“There was no need to shout this time,” Marten said of her latest album in press materials, a lengthy step away from 2021’s bass-fueled, relatively experimental Flora Fauna. Just like the bulk of her “quieter” work, Drop Cherries, with its minimalist arrangements and subtle wisdom, rewards careful listening. The 23-year-old’s songwriting strikes a curious thematic balance, at times inviting the listener to self-reflect and explore existential questions, while also accentuating the beauty of enjoying the simple moments.
Following the lovely, meditative opener ‘New Idea’, ‘God Above’ appears, at first, as an expression of romantic adoration: “Fresh are the flowers/ And air that is sweet/ Bringin’ me back to you.” In the chorus, though, the image of woman as representative of divine forces emerges and takes centre stage. “I know God above/ ‘Cause I saw her there/ I am dreamin’ of/ Her golden hair,” Marten lilts amidst rhythmically plucked strings, “And she’s everywhere.” ‘Just Us’ similarly uses lexical fields of wilderness and personhood, this time combining them to represent transformation and strength through references to sycamore trees, traditionally symbolic of protection and regeneration: “Your legs stick out like sycamore trees/ I feel them grow when we’re asleep,” Marten sings, incorporating silky vocal runs. The artist represents a partnership that is beautifully in sync, in which one personality is fuelled by the other, consciously mirroring each other’s every maneuver: “I move, you move / I choose, you choose.”
In ‘Willow’, trees take on a different role, with the ‘two weeping willows’ symbolic of lovers longing to be physically closer. The darker, deeper vocal tone mixed with the tense rhythm renders this the most stirring chorus of the album: “Hidden in your shoulder curve/ Waiting for your chest to burst/ No one said that it would hurt/ Knowing you,” Marten sings, exploring the bittersweet association between intimacy and ache moments before an elegant clarinet solo. There is room for darkness on this album, then, with the slow-paced, folky ‘Acid Tooth’ relaying, through its use of repetition and slightly off-kilter chord changes, the cyclical self-sabotage that our own minds can be responsible for. The outro’s particularly unsettling sharp notes and soft echoes are accompanied by an exhausted honesty: “I wish that I could turn it off”.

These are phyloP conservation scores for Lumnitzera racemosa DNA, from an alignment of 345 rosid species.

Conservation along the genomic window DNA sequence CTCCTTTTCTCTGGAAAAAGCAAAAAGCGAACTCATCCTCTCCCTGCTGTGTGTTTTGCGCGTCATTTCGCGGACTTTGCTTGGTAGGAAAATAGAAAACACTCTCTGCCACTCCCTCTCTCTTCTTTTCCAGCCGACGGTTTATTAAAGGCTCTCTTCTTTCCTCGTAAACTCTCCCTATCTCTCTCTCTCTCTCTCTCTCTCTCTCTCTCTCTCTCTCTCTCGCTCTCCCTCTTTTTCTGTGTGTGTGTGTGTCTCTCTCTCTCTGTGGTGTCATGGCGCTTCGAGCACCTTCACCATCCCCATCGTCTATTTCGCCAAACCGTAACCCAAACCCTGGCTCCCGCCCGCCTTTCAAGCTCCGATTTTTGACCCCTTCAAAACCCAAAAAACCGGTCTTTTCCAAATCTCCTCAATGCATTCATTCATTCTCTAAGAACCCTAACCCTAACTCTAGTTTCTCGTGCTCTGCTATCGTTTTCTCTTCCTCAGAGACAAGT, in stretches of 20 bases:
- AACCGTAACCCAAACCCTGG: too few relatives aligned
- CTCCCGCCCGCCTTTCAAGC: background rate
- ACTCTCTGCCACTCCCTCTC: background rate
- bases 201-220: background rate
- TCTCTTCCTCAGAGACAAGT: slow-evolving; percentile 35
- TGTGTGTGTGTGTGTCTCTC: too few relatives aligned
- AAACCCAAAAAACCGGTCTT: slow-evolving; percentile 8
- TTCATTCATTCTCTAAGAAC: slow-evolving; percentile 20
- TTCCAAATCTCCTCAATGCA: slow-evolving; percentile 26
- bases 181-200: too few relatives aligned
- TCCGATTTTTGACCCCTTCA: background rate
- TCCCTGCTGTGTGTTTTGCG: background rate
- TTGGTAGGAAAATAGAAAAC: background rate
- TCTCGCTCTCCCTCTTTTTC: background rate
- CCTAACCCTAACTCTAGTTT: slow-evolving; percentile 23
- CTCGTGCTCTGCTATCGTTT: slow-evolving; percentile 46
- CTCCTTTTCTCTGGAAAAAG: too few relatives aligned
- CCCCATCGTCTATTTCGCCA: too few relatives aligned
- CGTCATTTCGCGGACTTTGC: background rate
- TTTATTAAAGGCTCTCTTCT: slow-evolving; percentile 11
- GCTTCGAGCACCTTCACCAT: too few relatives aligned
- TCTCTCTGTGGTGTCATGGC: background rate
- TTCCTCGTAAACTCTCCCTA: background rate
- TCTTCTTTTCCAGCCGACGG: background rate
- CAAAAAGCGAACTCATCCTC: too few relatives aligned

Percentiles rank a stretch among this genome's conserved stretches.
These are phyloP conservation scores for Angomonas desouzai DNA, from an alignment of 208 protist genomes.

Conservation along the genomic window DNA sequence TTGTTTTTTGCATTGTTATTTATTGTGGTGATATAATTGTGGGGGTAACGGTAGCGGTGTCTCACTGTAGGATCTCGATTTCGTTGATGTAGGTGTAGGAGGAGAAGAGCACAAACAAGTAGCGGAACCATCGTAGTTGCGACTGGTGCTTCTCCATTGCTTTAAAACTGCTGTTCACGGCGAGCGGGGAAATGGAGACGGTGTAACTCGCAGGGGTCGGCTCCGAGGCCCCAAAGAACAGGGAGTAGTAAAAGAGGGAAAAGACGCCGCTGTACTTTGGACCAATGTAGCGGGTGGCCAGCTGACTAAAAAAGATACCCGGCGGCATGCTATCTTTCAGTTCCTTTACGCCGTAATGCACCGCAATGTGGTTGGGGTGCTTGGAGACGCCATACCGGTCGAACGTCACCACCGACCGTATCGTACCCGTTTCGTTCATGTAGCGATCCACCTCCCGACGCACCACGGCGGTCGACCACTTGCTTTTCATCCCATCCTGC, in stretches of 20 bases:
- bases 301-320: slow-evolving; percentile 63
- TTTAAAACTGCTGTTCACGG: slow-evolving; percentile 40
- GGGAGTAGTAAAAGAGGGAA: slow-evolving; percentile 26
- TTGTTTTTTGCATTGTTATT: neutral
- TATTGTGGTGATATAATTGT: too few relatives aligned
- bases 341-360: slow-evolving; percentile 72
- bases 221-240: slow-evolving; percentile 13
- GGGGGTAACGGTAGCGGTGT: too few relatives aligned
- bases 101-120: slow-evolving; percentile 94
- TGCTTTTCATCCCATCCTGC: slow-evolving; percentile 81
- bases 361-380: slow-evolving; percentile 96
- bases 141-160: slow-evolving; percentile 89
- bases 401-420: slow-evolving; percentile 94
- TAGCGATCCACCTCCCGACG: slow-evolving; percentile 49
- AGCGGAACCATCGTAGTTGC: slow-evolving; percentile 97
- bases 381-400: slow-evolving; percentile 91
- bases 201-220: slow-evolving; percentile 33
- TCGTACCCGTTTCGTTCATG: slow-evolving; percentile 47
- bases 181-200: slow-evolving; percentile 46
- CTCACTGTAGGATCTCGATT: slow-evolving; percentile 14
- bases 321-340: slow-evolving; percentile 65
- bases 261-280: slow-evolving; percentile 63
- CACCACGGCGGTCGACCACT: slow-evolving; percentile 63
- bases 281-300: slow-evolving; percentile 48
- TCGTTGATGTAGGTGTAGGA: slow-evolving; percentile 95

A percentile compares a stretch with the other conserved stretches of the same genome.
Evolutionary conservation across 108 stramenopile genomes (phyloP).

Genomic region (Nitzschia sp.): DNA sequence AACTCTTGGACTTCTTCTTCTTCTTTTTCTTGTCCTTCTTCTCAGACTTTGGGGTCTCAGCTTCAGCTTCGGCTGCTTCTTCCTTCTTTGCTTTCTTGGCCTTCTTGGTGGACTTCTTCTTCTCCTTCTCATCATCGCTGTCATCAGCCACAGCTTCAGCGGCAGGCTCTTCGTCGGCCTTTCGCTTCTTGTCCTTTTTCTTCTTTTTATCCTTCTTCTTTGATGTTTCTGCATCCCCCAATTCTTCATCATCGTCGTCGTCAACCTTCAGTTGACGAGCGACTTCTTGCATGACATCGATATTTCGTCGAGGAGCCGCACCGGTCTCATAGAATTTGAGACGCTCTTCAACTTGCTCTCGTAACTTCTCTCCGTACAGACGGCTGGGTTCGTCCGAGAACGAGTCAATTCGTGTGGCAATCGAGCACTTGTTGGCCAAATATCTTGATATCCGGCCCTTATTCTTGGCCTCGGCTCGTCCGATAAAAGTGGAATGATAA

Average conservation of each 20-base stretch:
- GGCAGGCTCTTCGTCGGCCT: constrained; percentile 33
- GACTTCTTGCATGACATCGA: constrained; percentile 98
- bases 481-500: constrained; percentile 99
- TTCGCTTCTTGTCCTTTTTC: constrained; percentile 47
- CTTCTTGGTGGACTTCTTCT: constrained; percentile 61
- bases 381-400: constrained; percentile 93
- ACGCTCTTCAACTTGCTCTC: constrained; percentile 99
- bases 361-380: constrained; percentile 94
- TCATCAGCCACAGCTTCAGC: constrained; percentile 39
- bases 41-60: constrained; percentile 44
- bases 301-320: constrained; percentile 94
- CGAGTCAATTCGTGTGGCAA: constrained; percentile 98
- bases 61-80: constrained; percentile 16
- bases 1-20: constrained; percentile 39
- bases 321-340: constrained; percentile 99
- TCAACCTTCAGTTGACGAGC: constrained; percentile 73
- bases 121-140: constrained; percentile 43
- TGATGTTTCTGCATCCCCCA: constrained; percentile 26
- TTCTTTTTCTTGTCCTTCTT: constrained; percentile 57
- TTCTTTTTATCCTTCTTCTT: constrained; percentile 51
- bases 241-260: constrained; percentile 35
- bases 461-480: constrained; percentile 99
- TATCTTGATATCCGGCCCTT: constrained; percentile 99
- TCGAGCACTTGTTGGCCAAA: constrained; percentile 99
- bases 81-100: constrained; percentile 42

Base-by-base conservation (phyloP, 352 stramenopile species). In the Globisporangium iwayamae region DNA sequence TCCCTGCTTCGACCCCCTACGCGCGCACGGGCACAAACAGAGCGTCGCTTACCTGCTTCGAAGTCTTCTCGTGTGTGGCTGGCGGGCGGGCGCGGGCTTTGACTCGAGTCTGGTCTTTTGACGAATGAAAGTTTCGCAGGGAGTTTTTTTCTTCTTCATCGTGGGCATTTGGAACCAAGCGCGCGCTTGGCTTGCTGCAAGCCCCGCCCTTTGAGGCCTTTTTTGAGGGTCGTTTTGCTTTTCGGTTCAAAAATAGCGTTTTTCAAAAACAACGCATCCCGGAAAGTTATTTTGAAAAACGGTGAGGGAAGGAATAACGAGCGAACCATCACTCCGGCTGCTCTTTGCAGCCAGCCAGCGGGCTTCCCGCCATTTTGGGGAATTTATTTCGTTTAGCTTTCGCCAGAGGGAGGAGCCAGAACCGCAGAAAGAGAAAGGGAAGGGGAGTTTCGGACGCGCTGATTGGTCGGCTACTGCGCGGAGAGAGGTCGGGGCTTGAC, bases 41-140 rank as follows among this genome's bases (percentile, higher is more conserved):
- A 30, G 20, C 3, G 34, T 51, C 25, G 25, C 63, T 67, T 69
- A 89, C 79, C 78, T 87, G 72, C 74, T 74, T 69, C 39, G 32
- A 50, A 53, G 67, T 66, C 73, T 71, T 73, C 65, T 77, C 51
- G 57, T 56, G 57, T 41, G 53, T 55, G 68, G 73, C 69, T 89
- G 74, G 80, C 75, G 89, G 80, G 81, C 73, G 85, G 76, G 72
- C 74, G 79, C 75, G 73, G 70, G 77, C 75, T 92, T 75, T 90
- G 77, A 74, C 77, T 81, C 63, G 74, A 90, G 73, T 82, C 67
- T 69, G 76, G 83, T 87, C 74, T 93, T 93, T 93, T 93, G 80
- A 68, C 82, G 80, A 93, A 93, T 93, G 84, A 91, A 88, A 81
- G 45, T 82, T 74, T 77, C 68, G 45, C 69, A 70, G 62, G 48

Still, the album is most memorable in its unapologetic expressions of romantic joy. ‘I Can’t Get My Head Around You’, a track Marten herself calls “a cruiser,” sees a blissful mixture of comforting guitar strums, tender drums and “pinch me” moments of pure appreciation for a partner: “But I can’t get my head around you/ And I can’t get enough/ And I’ve been looking so hard for love.” The song also sees a nod to Marten’s 2021 track Liquid Love, which delivered the gorgeous line “I kiss the lips/ Of every sun coming.” “I won’t forget thе taste of my morning sun,” hums Marten this time, and this little instance of recognition reminds us that despite their differences, there is still much that bonds the two albums. Whether dipping into themes of painful personal growth, candid endearment, or revealing a never-ending appreciation for garden imagery, it’s the same artist whose journey we’re following – no matter how soft her sound.